The Vestibular Disorders Support Community
Read our welcome post, user support wiki & visit our member recommended products page

Bilateral Vestibular Hypofunction

Hi All, Been advised to place this thread on here to hopefully help fellow sufferers or those who are struggling to find a definitive diagnosis with vertigo/dizziness symptoms. Please note however that this is only my experience and people should not assume of any diagnosis until confirmed by a Medical Professional.

Just a quick back story. When I was 21 back in 1989 I woke up one day spinning, or at least the room was. Really struggled with this dizziness but being 21 I honestly don’t think much was done at the time by the GP’s etc. Maybe it was my age that didn’t indicate anything “serious” but I don’t have any notes from that period on diagnosis/treatment. All I remember is that it lasted around 8 months and bar having to stop playing tennis, because my eyes couldn’t focus on the ball whilst serving, as time went on I was ok again and “learned” how to play football again etc.,

Had many years symptom free until 2008 when bang, it happened again. This time I had more tests including MRI’s and that’s when I first heard the phrases Migraine Assisted Vertigo and Vestibular Migraine, although I never once suffered headaches. Bizarrely this all lasted exactly 8 months again and symptoms subsided although never quite disappearing to 1989 levels.

Fast forward 2016 when it happened again out of the blue. This time I was really struggling with constant spinning episodes and it wasn’t getting better. MRI’s, tests all repeated and MAV was once again put forward as a diagnosis,. Various medications were tried but none worked. Unfortunately this time it didn’t stop after 8 months and I had a long battle, which I eventually lost, against the powers that be because I couldn’t walk properly let alone work! This was, as many of you know, really debilitating and exhausting. Nothing worked and all I had as a diagnosis was, it might be this, or it might be that.

Then I found this site and upon some wonderful advice from a member, turnitaround who, suggested I ask my GP to refer me to the Royal National Ear Nose and Throat Hospital in London. After more tests, but many somewhat different that before, the wonderful Consultant finally diagnosed me 100% in having Bilateral Vestibular Hypofunction., Without getting all medical, that basically is the balance mechanisms in the ears are, well, knackered, although the reason why will unfortunately always remain a mystery. There were possibilities. I have a deep scar on my retina that I have had since I was young that was caused by Toxoplasmosis, and that can be a cause, but in my case I was tested for the parasite and I do not have it. I also lost much of my hearing when I was 2 years old, possibly due to a reaction to the Whooping Cough Vaccine and that “may” have been a cause but again no proof either way. Then the most possible of possibilities was the fact that I had Glandular Fever when I was around 20/21. That’s closest to the first “attacks” but again there is no way of proving either way.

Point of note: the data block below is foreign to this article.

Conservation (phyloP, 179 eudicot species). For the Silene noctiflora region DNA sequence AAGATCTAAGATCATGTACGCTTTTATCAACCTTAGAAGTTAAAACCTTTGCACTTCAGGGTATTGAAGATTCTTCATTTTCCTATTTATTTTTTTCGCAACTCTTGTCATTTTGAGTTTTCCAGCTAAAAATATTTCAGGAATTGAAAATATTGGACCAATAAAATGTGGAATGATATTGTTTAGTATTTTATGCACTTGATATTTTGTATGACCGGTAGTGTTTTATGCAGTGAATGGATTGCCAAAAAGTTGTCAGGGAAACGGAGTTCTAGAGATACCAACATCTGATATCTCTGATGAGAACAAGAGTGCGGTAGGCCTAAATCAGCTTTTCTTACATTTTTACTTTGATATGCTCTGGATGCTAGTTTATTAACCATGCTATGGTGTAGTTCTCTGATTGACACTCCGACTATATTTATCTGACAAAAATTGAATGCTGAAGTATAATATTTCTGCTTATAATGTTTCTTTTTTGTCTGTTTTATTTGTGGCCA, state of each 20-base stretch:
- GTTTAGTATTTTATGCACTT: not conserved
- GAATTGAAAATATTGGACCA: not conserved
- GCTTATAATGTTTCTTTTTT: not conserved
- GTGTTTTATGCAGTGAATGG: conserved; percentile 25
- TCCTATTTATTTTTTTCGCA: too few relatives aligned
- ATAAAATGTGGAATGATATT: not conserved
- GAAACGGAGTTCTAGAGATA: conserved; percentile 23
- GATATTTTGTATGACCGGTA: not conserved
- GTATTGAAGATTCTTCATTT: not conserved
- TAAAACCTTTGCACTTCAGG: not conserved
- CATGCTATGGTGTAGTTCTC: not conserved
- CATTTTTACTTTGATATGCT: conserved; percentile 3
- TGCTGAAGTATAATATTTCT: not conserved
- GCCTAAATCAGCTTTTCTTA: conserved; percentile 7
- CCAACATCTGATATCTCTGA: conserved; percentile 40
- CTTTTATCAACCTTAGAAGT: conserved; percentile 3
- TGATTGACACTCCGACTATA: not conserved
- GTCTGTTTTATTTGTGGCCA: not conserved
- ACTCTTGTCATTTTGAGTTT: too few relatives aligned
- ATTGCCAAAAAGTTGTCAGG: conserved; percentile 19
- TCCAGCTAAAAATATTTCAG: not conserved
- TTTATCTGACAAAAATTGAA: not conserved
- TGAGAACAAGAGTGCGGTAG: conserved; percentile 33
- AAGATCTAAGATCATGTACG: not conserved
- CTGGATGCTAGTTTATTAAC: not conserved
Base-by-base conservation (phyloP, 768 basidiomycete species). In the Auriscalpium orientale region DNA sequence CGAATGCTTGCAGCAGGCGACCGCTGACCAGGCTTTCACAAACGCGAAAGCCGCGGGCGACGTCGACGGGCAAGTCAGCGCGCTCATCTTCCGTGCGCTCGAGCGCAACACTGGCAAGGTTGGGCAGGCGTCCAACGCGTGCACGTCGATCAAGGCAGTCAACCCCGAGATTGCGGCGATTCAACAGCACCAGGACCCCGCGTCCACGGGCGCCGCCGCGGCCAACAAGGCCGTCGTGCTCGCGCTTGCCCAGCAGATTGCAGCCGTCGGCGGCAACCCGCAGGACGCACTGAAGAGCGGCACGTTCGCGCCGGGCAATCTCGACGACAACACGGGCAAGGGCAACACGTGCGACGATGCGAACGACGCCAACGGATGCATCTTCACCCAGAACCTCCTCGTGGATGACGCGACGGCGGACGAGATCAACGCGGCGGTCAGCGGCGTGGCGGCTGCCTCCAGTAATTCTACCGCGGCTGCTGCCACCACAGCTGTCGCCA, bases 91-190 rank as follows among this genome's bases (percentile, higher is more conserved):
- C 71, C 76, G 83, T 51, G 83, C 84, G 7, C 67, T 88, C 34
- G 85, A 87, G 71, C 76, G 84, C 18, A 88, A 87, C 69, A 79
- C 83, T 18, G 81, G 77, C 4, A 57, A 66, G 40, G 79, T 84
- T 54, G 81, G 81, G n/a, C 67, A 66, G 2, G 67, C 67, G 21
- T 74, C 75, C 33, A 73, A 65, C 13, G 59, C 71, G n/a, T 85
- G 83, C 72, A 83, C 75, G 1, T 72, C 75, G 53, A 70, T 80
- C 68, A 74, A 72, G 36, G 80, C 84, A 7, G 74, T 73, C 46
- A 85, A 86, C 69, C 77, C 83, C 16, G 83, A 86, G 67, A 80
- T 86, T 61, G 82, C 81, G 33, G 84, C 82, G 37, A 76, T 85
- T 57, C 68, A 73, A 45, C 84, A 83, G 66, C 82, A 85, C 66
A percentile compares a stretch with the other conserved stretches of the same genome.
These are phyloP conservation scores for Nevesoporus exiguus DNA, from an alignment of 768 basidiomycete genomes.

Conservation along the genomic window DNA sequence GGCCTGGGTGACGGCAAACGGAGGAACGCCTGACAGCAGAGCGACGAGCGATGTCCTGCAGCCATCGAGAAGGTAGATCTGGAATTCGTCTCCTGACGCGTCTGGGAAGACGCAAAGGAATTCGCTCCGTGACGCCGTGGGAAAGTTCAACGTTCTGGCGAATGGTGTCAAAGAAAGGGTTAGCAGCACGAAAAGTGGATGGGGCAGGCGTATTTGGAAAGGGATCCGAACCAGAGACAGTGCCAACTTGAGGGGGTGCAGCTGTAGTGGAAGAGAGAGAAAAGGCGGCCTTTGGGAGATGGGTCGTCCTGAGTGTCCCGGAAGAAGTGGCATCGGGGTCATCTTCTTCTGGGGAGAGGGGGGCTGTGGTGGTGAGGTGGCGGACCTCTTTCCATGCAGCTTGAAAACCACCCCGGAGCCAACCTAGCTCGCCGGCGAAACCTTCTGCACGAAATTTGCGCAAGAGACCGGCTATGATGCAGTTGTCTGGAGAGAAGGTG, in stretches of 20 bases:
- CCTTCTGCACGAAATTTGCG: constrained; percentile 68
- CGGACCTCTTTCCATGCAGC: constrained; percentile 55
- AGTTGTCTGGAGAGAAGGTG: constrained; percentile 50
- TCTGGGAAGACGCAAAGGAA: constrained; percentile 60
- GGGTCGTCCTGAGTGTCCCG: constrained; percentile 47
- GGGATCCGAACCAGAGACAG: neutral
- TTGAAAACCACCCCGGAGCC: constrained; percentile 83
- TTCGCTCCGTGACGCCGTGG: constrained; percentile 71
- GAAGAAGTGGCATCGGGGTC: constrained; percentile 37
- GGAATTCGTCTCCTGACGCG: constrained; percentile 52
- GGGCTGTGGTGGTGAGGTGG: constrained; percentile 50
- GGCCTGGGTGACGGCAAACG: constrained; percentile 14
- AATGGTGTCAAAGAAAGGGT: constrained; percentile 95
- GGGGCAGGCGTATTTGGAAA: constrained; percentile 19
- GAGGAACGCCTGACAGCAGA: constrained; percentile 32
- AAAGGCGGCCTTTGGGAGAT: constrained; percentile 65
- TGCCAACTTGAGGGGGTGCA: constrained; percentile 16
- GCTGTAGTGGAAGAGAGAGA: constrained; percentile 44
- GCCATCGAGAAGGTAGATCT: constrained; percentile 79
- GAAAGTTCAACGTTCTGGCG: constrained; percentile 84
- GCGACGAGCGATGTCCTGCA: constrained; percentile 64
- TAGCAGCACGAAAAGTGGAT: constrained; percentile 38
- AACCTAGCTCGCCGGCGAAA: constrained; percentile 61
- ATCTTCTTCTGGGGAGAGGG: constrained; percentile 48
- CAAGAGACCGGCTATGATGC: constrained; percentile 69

What is known is that it is permanent. One ear is far worse than the other but at least in my case whilst symptoms may come and go the damage is probably the same now as it was when I was 21 so hopefully it won’t get worse.

At the Physiotherapy Department at the Hospital I had several sessions of Vestibular Rehab which were reasonably successful. You don’t realise until you see the results from one session to another that in my case anyway there were small improvements being made. With me as well being in that Rehab Centre made me realise how fortunate I was. The reason being that many of the others there had far greater disabilities and limitations than I. When you see people who have suffered from strokes or spinal injuries I honestly didn’t feel I should have been there but I cannot fault the fantastic professionalism and empathy from all the staff there who convinced you that you do have a difficult condition to manage and you are deserving of their wonderful care. It did make me realise though that there are always people worse off.

Due to improvements, and that fact that I had a diagnosis I was discharged but always welcome to return if I need to. 5 years on from 2016 I still suffer with a certain wobbliness and my head can become lighter than my body and things still move when I move my head but all in all I can actually live and I now don’t worry about the diagnosis anymore because I know what it is and I know nothing can be done 100% to cure it,yet, but that comforts me as I know I and the medical fraternity can do no more.

So the main reason for this thread is that there is hope and if you are struggling for a diagnosis I cannot promote more a request to your GP to refer you to the Royal National Ear Nose & Throat Hospital in London or the equivalent in your Town or City. They were brilliant in their full diagnosis and whilst they couldn’t provide me with a cure their aftercare and support was nothing short of outstanding. Thank you also to turnitaround on here who suggested the place and also Onandon03 amongst others who have been a source of wonderful support. It really has helped me mentally and physically.

Good luck.

3 Likes

Thank you for this, it is very interesting. I hope this helps someone.

1 Like